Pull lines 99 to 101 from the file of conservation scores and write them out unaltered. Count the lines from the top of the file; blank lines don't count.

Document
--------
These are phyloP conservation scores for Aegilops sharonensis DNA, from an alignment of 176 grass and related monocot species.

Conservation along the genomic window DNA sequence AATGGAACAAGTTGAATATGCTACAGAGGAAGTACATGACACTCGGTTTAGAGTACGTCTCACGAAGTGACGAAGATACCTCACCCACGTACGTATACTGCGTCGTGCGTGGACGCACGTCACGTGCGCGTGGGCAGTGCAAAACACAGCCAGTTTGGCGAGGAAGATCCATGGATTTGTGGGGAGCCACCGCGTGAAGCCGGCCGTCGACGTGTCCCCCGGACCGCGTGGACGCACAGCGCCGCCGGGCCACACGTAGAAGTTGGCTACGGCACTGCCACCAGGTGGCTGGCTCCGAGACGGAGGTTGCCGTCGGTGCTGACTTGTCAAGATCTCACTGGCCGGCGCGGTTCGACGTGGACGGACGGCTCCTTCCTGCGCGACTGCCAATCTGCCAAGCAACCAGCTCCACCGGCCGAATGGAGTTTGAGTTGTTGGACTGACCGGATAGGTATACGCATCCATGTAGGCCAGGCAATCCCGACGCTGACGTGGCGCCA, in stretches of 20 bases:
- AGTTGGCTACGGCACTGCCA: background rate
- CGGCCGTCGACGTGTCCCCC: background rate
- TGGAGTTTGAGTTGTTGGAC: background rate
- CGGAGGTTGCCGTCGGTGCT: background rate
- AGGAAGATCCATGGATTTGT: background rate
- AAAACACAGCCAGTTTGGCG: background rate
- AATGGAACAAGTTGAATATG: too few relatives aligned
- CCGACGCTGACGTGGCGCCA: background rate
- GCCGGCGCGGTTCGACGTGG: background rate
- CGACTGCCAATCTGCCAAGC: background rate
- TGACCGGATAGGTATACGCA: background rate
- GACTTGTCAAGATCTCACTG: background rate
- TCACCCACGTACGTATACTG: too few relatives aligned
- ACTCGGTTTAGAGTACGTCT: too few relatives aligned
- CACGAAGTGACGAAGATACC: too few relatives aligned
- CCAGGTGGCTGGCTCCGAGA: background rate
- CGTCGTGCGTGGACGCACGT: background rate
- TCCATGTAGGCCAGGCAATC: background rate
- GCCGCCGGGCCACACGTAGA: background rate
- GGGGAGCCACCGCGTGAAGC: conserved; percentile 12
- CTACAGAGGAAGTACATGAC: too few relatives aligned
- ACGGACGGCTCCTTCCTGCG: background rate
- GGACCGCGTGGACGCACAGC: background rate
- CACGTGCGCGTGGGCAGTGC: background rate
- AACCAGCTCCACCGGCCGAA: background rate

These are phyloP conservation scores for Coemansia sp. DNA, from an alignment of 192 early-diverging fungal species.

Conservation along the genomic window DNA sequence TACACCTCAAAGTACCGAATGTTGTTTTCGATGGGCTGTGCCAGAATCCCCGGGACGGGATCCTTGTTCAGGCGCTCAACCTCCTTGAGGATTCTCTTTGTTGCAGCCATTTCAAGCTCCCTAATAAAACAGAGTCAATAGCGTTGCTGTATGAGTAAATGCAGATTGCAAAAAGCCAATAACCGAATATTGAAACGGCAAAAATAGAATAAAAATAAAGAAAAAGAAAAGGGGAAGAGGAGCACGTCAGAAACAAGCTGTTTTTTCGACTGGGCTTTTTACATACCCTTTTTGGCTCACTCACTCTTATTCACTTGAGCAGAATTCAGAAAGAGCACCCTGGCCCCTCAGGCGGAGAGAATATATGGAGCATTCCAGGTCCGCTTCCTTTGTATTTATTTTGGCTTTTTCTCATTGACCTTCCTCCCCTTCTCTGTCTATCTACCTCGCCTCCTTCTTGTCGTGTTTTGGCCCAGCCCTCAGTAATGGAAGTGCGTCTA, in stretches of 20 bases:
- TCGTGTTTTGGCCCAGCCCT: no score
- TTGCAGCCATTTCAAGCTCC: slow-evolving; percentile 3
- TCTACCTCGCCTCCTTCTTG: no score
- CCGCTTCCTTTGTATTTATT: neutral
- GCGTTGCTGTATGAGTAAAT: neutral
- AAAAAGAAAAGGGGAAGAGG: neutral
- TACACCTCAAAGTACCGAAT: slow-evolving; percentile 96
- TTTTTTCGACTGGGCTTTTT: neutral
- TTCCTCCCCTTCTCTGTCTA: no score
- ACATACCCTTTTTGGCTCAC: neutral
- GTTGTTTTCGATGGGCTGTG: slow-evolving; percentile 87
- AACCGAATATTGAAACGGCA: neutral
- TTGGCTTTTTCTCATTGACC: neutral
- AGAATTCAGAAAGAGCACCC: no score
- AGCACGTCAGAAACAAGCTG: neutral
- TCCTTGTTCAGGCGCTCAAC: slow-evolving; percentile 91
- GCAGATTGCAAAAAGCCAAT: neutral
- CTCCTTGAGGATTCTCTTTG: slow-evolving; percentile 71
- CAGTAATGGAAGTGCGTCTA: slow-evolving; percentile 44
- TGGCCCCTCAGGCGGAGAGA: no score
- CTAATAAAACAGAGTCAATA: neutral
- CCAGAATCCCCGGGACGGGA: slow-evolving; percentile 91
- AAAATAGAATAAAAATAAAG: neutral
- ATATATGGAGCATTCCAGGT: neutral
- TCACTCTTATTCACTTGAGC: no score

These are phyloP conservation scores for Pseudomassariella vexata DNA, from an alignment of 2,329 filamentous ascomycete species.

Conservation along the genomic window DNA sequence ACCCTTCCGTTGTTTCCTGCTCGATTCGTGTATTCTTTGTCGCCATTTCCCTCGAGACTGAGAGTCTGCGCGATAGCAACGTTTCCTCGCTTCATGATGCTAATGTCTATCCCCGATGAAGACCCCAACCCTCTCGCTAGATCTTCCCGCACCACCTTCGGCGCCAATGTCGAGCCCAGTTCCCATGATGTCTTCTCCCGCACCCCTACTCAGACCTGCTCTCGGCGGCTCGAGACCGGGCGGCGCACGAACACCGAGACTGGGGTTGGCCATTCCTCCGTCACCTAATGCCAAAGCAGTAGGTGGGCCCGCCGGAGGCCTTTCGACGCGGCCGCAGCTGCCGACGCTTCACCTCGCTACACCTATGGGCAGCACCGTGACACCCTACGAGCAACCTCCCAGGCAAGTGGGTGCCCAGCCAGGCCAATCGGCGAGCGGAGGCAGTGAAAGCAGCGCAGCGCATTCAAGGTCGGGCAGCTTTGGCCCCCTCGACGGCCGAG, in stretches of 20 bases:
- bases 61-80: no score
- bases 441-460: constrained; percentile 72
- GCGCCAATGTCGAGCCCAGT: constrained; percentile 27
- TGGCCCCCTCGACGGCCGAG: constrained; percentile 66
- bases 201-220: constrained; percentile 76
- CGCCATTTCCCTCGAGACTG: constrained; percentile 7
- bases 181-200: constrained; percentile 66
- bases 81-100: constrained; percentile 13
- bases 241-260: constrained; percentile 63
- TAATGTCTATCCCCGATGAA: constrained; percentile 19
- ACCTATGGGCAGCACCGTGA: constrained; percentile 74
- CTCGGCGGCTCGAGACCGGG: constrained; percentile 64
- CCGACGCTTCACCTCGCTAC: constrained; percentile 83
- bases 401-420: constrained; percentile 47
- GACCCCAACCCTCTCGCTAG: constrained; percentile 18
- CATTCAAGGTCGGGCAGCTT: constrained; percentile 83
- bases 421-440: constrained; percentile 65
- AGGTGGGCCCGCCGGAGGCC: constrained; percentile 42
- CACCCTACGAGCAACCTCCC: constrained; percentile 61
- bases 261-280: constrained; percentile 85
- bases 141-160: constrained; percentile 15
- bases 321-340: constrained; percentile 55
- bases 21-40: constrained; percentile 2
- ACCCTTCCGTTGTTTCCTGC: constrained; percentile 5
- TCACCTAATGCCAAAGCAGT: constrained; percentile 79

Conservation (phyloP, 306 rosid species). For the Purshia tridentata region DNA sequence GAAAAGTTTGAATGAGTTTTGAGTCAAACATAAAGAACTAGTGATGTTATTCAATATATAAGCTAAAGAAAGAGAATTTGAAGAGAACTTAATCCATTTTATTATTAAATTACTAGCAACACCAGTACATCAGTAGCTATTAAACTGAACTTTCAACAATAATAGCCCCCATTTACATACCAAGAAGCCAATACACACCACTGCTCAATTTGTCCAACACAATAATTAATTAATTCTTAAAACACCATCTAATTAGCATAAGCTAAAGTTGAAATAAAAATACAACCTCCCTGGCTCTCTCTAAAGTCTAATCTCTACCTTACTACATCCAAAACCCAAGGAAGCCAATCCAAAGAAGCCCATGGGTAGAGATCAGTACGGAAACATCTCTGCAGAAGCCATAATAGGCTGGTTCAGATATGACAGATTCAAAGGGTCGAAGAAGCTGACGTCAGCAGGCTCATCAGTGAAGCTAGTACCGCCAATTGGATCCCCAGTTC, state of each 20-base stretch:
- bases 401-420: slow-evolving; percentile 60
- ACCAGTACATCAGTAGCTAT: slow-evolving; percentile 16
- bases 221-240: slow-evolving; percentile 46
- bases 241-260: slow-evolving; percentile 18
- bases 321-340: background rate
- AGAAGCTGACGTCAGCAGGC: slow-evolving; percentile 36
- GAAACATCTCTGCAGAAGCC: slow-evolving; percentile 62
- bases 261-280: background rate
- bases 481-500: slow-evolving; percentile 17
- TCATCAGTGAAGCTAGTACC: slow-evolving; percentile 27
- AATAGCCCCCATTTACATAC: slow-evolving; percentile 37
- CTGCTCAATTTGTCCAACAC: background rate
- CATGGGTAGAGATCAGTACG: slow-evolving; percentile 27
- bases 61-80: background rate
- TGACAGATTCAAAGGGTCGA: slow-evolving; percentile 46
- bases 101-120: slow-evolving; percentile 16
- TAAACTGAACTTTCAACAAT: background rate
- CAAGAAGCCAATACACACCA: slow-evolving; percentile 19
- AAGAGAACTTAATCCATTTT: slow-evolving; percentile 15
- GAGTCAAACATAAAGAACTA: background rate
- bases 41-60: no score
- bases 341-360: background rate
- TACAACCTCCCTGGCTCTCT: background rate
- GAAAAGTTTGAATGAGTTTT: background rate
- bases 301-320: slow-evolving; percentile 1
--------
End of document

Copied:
- TAAACTGAACTTTCAACAAT: background rate
- CAAGAAGCCAATACACACCA: slow-evolving; percentile 19
- AAGAGAACTTAATCCATTTT: slow-evolving; percentile 15